Best Baltic Racetracks: Is There Horse Racing In The Baltics?

  • 2024-06-05

Horse racing is a global sport that somehow found its way all around the world, but let’s be honest, the Baltic countries aren’t the first thing that comes to mind when you mention the Sport of Kings.

With that said, it is always interesting to take a deep dive into a country’s relationship with horse racing, just because this is one of the oldest sports in the world. Horse racing as a sport, isn’t very popular in the Baltic states, even though all countries have a long relationship with horses.

Yes, there are certain horse racing events and equestrian shows, but nothing on the level of the Kentucky Derby.

Maybe it is because the Baltic states were never really influenced by the UK. The United Kingdom is responsible for sharing horse racing culture all around the world, and they’ve spread their horse racing tradition to every place they’ve visited.

But Estonia, Lithuania, and Latvia somehow were immune to this horse racing trend, and it is safe to say that these aren’t the hotspots for equestrian tourism. However, in all of these countries, horse racing betting is legal, which means locals can still watch and bet on foreign horse racing events. 

If you plan to place a wager, make sure to check out some of Mucciolo’s horse betting strategies on the link below:

Although the horse racing scene in the Baltic states feels empty, there are some traces of equestrian activities among these countries, and in today’s article, we will dive deeper into their relationship with the Sport of Kings.


Horse racing or other equestrian events aren’t really popular among the locals. They also don’t share the same long history as other countries from Europe. Just take a look at the Estonian Equestrian Federation, which was only established more than 90 years ago. It is a long time, but compared to other places like the UK or the US, where certain events like the Kentucky Derby have a 150-year-old tradition, they fall back.

They have one horse racing track, and to be honest, it isn’t really impressive. The Tallinn Racetrack was built by a group of enterprising citizens after World War I, and it is 1,000 meters long and it is hosting multiple events per year.

What’s so special about this track is the final straight, which is one of the longest ones in Europe (270 meters), which is a real test for the horses.

Although we have to agree that the Estonian equestrian scene has grown significantly, thanks in part to events like the Tallinn International Horse Show. Unfortunately, it is primarily focused on show jumping and dressage, these events showcase the country's budding interest in horse racing.

Estonia's equestrian community is tight-knit and passionate, and while the country is not a major hub for horse racing yet, the foundations are being laid for future growth.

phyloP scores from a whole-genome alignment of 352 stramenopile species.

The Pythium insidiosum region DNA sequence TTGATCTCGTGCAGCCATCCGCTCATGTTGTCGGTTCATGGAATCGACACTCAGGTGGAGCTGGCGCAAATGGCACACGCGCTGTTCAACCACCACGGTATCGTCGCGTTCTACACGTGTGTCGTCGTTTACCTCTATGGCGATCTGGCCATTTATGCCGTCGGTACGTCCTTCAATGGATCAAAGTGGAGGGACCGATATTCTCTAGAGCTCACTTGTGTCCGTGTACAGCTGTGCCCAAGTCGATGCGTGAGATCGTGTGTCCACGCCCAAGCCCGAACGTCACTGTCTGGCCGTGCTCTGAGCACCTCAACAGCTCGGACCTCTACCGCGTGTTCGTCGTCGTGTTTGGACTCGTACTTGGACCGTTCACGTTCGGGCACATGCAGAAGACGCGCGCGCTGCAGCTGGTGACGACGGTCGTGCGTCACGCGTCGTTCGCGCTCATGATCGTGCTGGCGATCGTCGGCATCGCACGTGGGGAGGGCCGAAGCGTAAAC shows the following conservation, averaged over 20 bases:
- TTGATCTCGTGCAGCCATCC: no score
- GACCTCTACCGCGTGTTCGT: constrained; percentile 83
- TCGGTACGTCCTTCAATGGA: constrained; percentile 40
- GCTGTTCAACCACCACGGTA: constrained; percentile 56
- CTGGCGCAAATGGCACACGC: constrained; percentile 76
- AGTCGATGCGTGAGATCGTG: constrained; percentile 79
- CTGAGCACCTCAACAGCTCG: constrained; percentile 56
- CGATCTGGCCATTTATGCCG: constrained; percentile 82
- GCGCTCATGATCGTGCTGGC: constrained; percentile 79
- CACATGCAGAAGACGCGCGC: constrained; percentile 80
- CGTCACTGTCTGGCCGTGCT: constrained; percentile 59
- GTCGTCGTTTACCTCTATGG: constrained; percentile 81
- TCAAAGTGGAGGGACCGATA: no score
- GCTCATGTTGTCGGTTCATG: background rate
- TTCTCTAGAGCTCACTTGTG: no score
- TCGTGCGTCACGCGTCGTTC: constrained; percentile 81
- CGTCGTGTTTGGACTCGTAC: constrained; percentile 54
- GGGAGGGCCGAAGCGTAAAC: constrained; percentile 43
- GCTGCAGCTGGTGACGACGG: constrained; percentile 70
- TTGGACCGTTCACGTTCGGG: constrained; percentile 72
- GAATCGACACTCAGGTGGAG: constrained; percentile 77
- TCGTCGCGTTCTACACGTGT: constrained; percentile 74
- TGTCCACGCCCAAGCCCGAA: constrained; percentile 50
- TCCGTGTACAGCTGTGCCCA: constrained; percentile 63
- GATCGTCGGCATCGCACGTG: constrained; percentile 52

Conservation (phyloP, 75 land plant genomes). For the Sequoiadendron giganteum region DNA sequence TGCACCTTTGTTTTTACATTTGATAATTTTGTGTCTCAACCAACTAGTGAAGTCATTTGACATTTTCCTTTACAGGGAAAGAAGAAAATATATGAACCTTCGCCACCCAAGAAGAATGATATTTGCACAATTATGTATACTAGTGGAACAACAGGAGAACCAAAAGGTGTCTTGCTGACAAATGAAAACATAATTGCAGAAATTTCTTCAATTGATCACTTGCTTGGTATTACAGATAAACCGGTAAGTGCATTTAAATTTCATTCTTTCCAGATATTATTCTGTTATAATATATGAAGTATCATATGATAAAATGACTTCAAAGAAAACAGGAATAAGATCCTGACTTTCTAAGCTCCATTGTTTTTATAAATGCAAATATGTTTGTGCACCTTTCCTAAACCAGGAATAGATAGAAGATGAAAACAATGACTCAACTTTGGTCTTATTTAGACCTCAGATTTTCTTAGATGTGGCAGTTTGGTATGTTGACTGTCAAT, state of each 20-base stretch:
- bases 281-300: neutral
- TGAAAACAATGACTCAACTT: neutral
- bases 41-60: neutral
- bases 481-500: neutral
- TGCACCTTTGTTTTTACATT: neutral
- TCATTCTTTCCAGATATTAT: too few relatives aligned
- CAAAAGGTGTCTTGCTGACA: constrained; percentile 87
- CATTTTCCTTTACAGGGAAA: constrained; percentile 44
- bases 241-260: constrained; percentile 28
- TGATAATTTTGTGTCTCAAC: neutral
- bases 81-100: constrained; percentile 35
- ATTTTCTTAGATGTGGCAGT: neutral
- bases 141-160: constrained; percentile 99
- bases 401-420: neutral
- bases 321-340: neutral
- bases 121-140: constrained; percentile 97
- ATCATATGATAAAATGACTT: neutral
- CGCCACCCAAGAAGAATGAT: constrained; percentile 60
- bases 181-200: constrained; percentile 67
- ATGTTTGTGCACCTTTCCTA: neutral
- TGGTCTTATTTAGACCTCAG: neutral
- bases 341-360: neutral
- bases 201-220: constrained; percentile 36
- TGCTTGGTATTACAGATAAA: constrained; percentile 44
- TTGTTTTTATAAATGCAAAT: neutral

Latvia is a country where horse breeding and certain equestrian sports are embedded in their culture. However, when it comes to racing, the place feels empty as a desert.

There are no popular horse races in Latvia, and most of the tracks and equestrian facilities organize only equestrian showjumping and other disciplines like dressage. They also have their Equestrian Federation, which isn’t particularly active.

Latvia is also home to several breeding centers that preserve and promote the Latvian Horse breed.


In Lithuania, the situation is pretty much the same as the other two we mentioned so far, but with a unique twist. Horses have been present here for more than 5,000 years, as they’ve traveled from Central Asia and made their way west in the Baltic region.

However, this didn’t inspire the locals to do some racing, and they’ve never viewed horses as a source of entertainment. Okay, maybe in one particular event, but even this one is quite strange for the world of horse racing.

Lithuania has one of the oddest horse races on the planet. They have the Sartai Horse Race, which is a centuries-old tradition. This is a horse race that is organized on a frozen lake. Yes, you’ve heard that right. 

However, it seems like even this race is coming to an end, as the weather has been too warm for natural ice cover, which prevented the race from happening. The last time that the race was organized on Sartai Lake was in 2019, and since then the competition has moved to nearby Dusetos Hippodrome due to security concerns.

Lithuania, with its scenic countryside and historic cities, boasts a vibrant equestrian culture. The country's passion for horses is evident in its numerous equestrian clubs and events.

Comparing the Baltic States

So, how do these countries stack up against each other in the realm of horse racing?

Well, it is safe to say that horse racing isn’t really popular in the Baltic region. If we have to declare a winner, it is probably Estonia since they have one proper horse racing track.

However, things might change in the future as horse racing grows in popularity. So, can you really experience thrilling horse racing in the Baltics? – Not really. However, if you are just a casual horse lover and love being around these animals, there are plenty of farms, equestrian centers, and breeding facilities where you can learn more about these animals.